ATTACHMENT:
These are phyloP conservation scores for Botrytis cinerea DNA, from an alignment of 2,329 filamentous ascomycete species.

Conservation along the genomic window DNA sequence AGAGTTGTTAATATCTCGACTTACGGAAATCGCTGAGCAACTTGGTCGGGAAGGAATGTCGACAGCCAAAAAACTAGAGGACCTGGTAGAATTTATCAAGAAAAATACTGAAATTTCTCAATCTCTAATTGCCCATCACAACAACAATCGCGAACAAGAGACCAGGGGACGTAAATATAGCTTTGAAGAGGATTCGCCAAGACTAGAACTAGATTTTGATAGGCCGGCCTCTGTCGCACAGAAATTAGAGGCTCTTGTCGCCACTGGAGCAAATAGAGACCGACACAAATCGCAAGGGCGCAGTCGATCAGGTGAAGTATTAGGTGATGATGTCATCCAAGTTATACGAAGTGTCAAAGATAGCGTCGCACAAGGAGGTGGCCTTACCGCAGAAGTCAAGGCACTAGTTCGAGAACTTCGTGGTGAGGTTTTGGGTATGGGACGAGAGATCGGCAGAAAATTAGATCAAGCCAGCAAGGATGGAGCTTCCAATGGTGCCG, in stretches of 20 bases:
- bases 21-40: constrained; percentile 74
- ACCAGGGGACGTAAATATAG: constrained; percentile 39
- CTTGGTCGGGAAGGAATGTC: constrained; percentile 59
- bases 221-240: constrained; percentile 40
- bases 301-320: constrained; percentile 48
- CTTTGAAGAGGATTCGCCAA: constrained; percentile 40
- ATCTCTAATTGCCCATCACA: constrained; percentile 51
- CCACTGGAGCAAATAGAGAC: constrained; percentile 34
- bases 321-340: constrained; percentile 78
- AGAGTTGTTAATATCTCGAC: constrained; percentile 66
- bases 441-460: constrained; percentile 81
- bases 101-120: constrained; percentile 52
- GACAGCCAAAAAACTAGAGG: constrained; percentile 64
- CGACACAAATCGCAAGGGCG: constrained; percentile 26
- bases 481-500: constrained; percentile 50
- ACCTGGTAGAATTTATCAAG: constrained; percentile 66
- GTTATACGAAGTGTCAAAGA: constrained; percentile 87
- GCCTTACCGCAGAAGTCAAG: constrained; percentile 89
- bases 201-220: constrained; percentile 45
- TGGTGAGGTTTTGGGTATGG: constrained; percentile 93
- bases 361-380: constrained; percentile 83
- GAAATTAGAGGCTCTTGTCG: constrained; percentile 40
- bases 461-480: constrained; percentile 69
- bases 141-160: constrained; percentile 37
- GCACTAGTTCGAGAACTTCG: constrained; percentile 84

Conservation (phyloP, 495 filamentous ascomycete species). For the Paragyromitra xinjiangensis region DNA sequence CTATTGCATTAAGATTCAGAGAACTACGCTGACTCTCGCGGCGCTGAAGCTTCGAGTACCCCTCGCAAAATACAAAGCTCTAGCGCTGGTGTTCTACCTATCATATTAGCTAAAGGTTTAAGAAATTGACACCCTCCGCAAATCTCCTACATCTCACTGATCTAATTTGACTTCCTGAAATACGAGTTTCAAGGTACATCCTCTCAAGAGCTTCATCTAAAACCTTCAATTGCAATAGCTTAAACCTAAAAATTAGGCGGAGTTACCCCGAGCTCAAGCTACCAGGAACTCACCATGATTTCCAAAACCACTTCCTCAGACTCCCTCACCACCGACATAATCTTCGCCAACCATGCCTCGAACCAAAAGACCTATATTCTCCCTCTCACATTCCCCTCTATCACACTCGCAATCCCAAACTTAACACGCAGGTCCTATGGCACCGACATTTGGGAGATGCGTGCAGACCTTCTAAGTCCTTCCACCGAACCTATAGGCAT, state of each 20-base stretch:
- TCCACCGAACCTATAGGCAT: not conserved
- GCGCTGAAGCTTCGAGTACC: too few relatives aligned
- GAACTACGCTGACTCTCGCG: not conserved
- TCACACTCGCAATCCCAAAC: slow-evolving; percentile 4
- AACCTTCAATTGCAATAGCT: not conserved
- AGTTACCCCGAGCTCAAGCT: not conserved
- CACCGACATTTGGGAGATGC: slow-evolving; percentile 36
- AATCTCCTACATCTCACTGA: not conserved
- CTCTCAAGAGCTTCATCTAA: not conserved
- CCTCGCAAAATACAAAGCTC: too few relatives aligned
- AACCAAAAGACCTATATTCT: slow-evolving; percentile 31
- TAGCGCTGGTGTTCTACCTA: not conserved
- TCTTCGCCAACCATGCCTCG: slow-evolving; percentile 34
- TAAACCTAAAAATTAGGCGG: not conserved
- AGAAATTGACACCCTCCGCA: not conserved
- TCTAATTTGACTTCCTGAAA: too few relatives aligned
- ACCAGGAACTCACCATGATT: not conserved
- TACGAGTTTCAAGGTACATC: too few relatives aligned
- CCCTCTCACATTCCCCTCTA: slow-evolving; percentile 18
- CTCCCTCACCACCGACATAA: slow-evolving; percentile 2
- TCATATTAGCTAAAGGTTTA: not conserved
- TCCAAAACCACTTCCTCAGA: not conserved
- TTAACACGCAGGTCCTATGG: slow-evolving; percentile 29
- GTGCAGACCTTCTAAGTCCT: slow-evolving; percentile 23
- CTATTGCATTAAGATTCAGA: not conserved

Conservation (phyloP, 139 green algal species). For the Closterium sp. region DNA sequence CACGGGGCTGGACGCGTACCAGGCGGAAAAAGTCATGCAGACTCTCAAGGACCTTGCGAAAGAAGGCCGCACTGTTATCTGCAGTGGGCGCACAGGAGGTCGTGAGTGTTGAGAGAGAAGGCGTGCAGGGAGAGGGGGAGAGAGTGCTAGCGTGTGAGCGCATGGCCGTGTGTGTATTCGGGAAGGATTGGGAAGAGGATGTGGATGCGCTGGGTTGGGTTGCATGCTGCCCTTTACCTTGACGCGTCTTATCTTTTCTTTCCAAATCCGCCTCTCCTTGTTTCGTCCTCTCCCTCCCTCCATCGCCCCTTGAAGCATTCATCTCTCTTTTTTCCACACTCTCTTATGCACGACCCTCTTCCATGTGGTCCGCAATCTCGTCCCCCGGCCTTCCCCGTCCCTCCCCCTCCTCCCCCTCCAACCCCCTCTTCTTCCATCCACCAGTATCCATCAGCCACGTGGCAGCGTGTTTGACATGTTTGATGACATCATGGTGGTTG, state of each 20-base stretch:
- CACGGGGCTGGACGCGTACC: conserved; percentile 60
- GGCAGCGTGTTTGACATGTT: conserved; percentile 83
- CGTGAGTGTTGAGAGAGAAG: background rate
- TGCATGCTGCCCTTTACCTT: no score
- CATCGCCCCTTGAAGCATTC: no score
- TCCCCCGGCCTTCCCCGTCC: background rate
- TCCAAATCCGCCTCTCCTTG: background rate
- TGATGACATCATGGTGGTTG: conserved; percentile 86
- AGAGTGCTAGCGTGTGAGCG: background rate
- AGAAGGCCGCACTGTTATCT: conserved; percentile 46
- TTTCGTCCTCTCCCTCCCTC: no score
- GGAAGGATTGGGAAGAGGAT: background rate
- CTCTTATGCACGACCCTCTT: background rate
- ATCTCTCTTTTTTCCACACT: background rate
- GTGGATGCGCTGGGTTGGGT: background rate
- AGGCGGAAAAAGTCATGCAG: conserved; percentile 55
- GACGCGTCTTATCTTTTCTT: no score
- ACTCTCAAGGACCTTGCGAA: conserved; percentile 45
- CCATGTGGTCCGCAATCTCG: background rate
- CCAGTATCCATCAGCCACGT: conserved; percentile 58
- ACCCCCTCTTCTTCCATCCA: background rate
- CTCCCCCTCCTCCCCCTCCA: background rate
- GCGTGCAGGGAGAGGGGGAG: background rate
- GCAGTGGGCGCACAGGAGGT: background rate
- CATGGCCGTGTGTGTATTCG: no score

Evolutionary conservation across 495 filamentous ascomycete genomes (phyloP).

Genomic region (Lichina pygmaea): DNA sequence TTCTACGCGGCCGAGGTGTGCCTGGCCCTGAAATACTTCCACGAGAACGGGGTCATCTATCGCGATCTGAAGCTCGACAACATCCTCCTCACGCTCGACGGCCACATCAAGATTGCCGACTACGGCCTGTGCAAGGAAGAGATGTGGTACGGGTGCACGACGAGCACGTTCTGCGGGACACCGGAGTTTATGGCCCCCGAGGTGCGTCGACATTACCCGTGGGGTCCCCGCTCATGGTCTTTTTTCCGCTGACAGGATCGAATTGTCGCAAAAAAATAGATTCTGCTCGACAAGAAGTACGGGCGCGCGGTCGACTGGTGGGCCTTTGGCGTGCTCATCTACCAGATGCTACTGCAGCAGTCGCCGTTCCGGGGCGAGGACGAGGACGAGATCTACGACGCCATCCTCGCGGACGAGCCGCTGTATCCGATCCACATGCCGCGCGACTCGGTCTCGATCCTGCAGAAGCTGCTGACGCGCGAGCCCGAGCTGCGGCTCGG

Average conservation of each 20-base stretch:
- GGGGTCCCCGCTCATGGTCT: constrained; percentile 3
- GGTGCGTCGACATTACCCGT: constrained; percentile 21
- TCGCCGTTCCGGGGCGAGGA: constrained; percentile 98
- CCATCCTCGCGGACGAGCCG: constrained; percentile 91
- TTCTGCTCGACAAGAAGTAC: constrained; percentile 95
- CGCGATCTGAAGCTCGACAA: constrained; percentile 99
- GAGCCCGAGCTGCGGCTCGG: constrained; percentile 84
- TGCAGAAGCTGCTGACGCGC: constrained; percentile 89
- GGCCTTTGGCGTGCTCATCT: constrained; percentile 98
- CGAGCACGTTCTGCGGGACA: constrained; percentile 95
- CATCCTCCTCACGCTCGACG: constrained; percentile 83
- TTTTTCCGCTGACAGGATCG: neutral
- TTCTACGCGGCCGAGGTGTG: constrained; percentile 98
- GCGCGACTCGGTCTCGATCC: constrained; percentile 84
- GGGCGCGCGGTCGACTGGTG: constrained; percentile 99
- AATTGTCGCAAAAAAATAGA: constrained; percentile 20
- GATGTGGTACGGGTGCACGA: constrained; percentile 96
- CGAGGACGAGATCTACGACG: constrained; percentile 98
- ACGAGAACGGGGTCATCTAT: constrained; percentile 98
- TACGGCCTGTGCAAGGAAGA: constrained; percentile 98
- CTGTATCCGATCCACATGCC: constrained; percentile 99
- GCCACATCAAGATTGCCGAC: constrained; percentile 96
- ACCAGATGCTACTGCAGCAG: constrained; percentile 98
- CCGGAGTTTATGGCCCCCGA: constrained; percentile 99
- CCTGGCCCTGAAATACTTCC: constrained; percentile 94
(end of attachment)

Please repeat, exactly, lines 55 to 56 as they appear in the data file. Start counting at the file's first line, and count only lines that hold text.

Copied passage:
- CACGGGGCTGGACGCGTACC: conserved; percentile 60
- GGCAGCGTGTTTGACATGTT: conserved; percentile 83